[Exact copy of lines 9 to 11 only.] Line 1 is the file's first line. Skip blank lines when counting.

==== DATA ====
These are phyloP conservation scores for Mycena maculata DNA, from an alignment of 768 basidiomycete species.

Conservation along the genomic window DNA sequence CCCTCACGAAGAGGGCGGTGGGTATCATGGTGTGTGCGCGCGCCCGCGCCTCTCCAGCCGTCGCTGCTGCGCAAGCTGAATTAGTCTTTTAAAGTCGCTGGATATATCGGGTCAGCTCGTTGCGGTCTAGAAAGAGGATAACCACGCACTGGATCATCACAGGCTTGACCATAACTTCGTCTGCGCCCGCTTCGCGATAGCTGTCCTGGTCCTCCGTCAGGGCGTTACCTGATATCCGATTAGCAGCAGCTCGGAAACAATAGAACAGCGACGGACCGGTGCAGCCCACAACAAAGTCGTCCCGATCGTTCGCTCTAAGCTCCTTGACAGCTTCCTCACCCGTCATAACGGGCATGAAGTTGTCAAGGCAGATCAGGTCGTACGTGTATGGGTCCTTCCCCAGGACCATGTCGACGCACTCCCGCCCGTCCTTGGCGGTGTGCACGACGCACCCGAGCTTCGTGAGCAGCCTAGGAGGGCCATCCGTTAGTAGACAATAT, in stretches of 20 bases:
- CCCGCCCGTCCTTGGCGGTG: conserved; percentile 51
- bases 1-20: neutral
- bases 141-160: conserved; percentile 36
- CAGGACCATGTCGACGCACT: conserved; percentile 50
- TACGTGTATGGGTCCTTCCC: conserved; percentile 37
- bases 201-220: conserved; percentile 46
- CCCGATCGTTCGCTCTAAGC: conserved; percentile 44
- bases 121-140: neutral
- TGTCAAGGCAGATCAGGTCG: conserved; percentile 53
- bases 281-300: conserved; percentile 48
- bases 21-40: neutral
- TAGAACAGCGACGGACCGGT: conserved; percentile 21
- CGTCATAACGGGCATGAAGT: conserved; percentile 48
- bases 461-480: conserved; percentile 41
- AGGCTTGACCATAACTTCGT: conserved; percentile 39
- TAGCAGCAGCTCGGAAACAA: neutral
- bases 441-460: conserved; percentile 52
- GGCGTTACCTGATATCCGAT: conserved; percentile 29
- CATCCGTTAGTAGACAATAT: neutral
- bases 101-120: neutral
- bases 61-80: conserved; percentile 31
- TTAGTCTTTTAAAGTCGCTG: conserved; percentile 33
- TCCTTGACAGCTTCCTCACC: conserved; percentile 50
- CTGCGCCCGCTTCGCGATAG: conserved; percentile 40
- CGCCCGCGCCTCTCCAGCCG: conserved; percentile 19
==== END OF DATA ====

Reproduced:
- CCCGATCGTTCGCTCTAAGC: conserved; percentile 44
- bases 121-140: neutral
- TGTCAAGGCAGATCAGGTCG: conserved; percentile 53